Q: Why should I use AWS CodePipeline?
The diagram below represents the concepts discussed in this section.
Q: What is a revision?
Using AWS CodePipeline
After you create a pipeline, it will automatically trigger a run to release the latest revision of your source code. From then on, every time you make a change to your source location, a new run is triggered. In addition, you can re-run the last revision through a pipeline using the Release Change button in the pipeline console.
To stop a pipeline, you can disable a transition from one stage to another. Once disabled, your pipeline will continue to run revisions through the actions, but it will not promote revisions through the disabled transition to later stages. For more details, see Disable or Enable Transitions in AWS CodePipeline.
Yes. You can use the AWS CodePipeline console or AWS CLI to add or remove stages in a pipeline as well as to add, edit, or remove actions in a stage.
Yes. You can use the get-pipeline AWS CLI command to get the JSON structure of your existing pipeline. You can then use that JSON and the create-pipeline AWS CLI command to create a new pipeline with the same structure as the existing one.
Yes. You can configure one or more actions to run in parallel for any given stage.
You can release updates to your serverless application by including the AWS Serverless Application Model template and its corresponding files in your source code repository. You can use AWS CodeBuild in your pipeline to package your code for deployment. You can then use AWS CloudFormation actions to create a change set and deploy your serverless application. You have the option to extend your workflow with additional steps such as manual approvals or automated tests. Learn more here.
Using AWS CodePipeline and AWS CloudFormation, you can use continuous delivery to automatically build and test changes to your AWS CloudFormation stacks before promoting them to production stacks. This release process lets you rapidly and reliably make changes to your AWS infrastructure. You can extend your workflow with additional actions such as manual approvals, test actions, or invoke AWS Lambda actions. For more details, see Continuous Delivery with AWS CloudFormation page.
AWS CodePipeline integrates with AWS services such as AWS CodeCommit, Amazon S3, AWS CodeBuild, AWS CodeDeploy, AWS Elastic Beanstalk, AWS CloudFormation, AWS OpsWorks, Amazon ECS, and AWS Lambda. In addition, AWS CodePipeline integrates with a number of partner tools. For details see the product integrations page. Finally, you can write your own custom actions and integrate any existing tool with CodePipeline. For more details on custom actions, see the Create and Add a Custom Action in AWS CodePipeline page.
Yes. To receive a history of AWS CodePipeline API calls made on your account for security analysis and operational troubleshooting purposes, you simply turn on AWS CloudTrail in the AWS Management Console. For more information, see Logging AWS CodePipeline API calls by Using AWS CloudTrail.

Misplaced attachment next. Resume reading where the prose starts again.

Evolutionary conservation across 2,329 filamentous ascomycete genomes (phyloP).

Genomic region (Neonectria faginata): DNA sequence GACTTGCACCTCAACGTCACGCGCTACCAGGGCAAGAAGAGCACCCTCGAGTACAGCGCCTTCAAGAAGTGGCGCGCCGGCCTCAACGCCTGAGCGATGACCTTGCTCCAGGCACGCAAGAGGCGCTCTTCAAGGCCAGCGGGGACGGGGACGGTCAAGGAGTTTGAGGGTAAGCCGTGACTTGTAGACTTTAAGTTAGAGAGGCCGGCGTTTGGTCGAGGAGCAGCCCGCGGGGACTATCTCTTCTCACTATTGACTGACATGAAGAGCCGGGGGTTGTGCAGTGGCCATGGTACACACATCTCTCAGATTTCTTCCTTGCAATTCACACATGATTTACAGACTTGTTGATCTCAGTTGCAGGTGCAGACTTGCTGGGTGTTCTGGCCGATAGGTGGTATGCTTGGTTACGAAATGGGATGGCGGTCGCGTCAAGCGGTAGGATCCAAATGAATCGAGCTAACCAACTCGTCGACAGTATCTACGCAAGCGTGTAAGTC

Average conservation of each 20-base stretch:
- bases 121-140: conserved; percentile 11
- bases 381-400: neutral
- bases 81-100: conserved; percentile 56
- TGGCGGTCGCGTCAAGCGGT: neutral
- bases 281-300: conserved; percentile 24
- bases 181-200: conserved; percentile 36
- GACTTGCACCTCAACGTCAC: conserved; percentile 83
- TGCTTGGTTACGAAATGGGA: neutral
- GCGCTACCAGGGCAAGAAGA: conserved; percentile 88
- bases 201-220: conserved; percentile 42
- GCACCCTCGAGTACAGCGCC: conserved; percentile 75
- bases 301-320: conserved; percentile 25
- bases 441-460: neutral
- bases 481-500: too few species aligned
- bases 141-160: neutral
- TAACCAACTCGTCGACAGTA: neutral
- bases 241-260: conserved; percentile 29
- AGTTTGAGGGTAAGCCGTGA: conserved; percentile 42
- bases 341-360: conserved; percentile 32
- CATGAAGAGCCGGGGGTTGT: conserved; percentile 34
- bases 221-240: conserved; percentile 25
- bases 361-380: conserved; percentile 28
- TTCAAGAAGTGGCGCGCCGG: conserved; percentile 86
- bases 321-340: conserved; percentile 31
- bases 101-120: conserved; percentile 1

For information on the service limits, see Limits.
You can create notifications for events impacting your pipelines. Notifications will come in the form of Amazon SNS notifications. Each notification will include a status message as well as a link to the resources whose event generated that notification. Notifications has no additional cost; but, you may be charged for other AWS services utilized by notifications, such as Amazon SNS. To learn how to get started with notifications, see the notifications user guide. Additionally, customers using AWS Chatbot can configure notifications to be sent to their Slack Channels or Amazon Chime chat rooms. For more details please check here.
Q: What do I need to do to integrate with AWS CodePipeline?
If you’re interested in becoming an AWS partner who integrates your developer service with AWS CodePipeline, please contact firstname.lastname@example.org.
Q: Can I use AWS Identity and Access Management (IAM) to manage access to AWS CodePipeline?
Yes. AWS CodePipeline supports resource-level permissions. You can specify which user can perform what action on a pipeline. For example, you can provide a user read-only access to a pipeline, if you want them to see the pipeline status but not modify the pipeline. You can also set permissions for any stage or action within a pipeline. For more information on using IAM with AWS CodePipeline, see Access Permissions Reference.
Q: Can I enable the pipeline in one AWS account to be accessed by an IAM user in another AWS account?
Yes. You can create an IAM role in the AWS account that owns the pipeline to delegate access to the pipeline and any related resources to an IAM user in another account. For a walkthrough on enabling such a cross account access, see Walkthrough: Delegating Access Across AWS Accounts For Accounts You Own Using IAM Roles and Configure Cross-Account Access to a Pipeline.
Q: Which regions does AWS CodePipeline support?
Please refer to Regional Products and Services for details of CodePipeline availability by region.
Q: How much does AWS CodePipeline cost?
For details on AWS CodePipeline cost, see the pricing page.